Benedict Cumberbatch’s portrayal of eccentric Edwardian artist famed for his cute cats is brimful of star cameos but gets lost in mannered performances

Peter Bradshaw

03, Sep, 2021 @6:15 AM

Article image
Ammonite review – Kate Winslet and Saoirse Ronan find love among the fossils | Peter Bradshaw's film of the week
Francis Lee’s sensational biopic of palaeontology pioneer Mary Anning reimagines her erotic encounter with a woman trapped in a stifling marriage

Peter Bradshaw

25, Mar, 2021 @11:58 AM

Article image
Benediction review – artful Siegfried Sassoon biopic full of unresolved yearning
The war poet’s life provides rich material for director Terence Davies to explore his preoccupations with sexuality, religion and the search for redemption

Mark Kermode Observer film critic

22, May, 2022 @7:00 AM

Article image
The Eyes of Tammy Faye review – Jessica Chastain nails gaudy TV evangelist
A compelling performance from the often miscast actor carries an otherwise by-the-numbers look at a Christian couple who spectacularly fell from grace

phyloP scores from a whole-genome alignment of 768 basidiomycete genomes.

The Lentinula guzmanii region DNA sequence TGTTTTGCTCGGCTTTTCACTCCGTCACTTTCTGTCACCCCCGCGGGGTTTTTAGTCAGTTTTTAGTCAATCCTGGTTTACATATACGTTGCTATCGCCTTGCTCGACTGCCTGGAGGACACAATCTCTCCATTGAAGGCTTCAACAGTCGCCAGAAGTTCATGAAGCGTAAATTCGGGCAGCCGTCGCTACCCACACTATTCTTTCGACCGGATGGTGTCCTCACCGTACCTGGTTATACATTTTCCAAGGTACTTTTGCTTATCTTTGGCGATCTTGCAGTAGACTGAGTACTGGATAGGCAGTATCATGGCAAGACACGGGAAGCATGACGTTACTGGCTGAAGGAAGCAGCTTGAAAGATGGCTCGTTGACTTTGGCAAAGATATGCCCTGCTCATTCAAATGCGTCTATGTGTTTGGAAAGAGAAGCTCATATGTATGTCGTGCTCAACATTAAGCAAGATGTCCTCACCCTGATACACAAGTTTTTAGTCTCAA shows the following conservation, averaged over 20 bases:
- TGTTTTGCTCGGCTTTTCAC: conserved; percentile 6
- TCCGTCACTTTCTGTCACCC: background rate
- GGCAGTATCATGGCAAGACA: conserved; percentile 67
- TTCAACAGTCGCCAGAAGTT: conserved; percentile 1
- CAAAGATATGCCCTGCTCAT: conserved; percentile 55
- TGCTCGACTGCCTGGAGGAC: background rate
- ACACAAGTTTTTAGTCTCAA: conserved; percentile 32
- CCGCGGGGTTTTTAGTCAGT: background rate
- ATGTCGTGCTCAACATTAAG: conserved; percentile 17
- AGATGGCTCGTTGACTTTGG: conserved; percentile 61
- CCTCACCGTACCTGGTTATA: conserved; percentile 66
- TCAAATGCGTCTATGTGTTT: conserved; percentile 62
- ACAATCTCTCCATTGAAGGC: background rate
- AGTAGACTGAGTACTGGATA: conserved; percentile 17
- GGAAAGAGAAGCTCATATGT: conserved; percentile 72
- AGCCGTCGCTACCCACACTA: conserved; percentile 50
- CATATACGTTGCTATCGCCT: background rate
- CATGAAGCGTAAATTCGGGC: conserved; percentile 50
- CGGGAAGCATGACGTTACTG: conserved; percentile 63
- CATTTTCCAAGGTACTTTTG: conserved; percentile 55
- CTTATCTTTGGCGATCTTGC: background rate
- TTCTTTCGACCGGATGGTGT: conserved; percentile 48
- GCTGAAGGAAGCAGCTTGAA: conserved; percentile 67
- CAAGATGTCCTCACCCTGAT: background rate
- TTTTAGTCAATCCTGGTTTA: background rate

Benjamin Lee

13, Sep, 2021 @3:15 AM

Article image
Ford v Ferrari review – motor-racing drama gets stuck in first gear
Matt Damon and Christian Bale star in a handsome-looking but dull account of the rivalry between the US and Italian car-makers

Peter Bradshaw in Toronto

10, Sep, 2019 @10:01 AM

Article image
Sunset Song review: Agyness Deyn shines in Terence Davies' lolling romantic drama
Sun, sex and sumptuousness rule in Terence Davies’s adaptation of Lewis Grassic Gibbon’s novel about a farming family torn apart by tragedy on the eve of the first world war

Henry Barnes

13, Sep, 2015 @9:26 PM

Article image
True Mothers review – Naomi Kawase's heartfelt yet frustrating drama
The director of The Mourning Forest returns with another sensitive film, this time about a difficult adoption, yet plot holes prove distracting

Peter Bradshaw

13, Apr, 2021 @10:17 AM